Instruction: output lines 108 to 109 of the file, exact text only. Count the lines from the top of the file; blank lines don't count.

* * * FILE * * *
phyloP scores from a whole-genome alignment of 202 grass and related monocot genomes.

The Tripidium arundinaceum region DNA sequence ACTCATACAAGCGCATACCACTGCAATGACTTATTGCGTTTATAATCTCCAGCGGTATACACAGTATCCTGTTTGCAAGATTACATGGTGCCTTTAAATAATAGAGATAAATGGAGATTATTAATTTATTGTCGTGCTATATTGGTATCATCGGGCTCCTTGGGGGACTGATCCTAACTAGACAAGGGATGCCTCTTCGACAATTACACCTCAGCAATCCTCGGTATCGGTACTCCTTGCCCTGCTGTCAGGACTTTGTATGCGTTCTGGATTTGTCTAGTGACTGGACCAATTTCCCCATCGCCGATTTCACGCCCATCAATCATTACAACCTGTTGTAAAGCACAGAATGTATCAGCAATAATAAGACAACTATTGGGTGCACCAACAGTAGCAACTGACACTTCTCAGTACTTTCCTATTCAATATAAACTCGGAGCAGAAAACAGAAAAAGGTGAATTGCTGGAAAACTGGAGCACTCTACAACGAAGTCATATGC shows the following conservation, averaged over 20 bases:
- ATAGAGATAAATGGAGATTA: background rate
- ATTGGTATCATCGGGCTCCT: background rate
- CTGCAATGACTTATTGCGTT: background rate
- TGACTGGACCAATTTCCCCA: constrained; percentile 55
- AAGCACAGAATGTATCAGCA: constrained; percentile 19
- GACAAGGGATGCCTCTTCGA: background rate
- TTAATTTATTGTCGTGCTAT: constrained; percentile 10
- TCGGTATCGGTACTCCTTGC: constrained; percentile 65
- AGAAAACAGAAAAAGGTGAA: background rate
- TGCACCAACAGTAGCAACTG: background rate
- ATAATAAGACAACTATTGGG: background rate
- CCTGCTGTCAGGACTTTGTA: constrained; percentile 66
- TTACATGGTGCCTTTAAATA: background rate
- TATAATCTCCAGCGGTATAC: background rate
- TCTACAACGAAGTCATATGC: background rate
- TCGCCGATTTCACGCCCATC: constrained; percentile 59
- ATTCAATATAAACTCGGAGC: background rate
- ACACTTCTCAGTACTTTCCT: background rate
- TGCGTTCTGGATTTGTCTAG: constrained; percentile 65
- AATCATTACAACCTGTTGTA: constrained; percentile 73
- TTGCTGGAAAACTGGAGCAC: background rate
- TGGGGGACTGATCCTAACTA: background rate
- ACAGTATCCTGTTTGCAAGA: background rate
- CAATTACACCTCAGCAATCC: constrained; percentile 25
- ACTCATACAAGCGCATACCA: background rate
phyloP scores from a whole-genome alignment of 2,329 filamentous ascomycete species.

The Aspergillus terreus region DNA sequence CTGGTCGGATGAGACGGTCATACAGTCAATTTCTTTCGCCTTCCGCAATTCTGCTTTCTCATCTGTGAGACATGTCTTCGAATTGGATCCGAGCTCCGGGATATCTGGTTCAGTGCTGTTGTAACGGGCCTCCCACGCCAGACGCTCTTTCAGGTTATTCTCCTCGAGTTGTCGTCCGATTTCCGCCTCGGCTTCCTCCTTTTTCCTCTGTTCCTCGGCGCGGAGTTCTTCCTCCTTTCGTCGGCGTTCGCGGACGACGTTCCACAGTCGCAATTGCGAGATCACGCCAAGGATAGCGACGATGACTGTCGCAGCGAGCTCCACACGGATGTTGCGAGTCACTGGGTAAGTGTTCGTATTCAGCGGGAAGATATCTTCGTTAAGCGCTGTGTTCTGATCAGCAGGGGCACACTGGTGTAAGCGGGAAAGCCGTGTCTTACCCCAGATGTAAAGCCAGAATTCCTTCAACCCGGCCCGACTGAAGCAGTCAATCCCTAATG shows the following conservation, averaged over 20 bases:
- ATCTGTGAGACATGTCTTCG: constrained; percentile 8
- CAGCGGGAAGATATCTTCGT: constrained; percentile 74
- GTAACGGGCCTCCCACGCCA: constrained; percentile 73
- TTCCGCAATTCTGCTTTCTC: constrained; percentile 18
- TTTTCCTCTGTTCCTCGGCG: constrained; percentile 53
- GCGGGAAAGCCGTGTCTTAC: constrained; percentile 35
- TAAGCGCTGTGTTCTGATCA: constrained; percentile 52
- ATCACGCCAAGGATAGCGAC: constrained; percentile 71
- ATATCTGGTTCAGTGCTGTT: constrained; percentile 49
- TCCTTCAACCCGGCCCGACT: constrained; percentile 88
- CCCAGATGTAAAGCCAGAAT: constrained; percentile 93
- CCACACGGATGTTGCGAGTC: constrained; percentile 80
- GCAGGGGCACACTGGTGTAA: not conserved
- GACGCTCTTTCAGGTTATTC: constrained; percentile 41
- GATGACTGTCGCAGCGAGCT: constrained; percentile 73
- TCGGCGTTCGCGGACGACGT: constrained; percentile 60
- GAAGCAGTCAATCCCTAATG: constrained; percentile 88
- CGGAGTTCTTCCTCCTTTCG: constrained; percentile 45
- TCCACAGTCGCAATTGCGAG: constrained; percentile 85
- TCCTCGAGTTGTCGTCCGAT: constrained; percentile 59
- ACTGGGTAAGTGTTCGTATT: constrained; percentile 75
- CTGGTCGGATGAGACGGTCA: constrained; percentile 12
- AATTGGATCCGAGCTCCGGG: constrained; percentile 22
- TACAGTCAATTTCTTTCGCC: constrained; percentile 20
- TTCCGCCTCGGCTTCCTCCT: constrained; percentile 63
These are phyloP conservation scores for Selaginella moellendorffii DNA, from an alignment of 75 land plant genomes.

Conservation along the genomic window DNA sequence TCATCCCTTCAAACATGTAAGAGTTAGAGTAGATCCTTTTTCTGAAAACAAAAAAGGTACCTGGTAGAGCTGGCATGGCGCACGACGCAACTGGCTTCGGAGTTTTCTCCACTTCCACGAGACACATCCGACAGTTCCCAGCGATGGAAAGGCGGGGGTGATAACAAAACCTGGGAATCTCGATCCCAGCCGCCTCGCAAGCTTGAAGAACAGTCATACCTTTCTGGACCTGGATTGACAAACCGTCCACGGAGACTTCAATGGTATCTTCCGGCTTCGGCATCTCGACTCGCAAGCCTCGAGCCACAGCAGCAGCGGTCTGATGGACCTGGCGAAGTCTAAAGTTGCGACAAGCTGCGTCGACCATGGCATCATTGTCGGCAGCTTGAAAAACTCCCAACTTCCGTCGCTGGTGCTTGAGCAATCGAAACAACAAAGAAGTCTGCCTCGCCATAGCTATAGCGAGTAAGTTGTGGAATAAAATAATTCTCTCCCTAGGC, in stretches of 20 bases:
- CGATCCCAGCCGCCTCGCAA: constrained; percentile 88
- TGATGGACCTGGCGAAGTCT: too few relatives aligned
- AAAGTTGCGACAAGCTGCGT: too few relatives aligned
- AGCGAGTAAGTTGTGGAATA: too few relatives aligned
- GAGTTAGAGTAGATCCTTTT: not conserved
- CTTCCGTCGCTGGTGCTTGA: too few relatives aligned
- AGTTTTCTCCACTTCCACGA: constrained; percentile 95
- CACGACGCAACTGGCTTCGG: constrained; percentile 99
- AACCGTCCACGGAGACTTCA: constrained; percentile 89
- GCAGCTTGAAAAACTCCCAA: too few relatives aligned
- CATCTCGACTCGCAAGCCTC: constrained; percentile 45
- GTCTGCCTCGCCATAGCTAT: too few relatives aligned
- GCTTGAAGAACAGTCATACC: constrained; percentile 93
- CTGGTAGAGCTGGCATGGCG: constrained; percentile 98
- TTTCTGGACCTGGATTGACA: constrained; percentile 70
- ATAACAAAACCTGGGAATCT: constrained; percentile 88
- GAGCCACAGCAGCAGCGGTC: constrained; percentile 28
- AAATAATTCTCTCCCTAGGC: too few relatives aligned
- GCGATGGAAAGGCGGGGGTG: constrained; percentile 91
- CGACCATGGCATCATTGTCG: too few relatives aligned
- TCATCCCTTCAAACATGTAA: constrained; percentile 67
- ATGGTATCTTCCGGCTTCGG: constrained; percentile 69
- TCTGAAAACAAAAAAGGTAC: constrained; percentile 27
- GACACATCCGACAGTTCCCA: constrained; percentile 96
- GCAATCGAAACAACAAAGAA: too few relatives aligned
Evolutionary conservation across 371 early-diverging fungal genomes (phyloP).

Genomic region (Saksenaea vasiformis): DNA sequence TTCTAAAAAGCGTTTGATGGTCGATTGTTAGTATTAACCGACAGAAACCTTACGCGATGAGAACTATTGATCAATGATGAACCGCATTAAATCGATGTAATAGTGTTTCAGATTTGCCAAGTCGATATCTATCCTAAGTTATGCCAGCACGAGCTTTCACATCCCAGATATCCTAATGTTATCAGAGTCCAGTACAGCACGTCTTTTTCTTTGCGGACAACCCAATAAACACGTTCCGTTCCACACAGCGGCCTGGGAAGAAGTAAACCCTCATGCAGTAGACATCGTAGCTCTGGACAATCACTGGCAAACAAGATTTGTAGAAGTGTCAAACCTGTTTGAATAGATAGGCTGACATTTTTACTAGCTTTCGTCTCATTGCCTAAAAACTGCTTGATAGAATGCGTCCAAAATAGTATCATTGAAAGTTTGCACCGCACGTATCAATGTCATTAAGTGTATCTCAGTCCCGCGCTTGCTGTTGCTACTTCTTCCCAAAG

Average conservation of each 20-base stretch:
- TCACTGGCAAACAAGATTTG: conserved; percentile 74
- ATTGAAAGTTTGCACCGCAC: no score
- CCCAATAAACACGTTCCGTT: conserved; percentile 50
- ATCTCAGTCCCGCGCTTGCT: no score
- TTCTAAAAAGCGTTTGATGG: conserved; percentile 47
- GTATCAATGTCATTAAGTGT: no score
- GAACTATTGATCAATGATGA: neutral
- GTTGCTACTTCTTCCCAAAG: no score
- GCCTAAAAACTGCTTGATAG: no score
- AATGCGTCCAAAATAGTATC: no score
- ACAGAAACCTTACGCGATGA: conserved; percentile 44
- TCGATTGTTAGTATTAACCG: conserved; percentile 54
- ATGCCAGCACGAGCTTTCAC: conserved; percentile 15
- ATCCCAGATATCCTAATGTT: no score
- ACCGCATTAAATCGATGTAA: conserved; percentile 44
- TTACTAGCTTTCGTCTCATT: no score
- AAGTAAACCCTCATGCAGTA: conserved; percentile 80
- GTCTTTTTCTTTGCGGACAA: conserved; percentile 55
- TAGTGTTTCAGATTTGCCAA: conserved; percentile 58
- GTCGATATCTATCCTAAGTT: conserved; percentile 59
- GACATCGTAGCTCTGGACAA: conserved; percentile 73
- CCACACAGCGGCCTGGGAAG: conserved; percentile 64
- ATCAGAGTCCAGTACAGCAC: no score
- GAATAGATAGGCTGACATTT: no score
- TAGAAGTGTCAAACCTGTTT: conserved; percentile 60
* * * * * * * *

- GAATAGATAGGCTGACATTT: no score
- TAGAAGTGTCAAACCTGTTT: conserved; percentile 60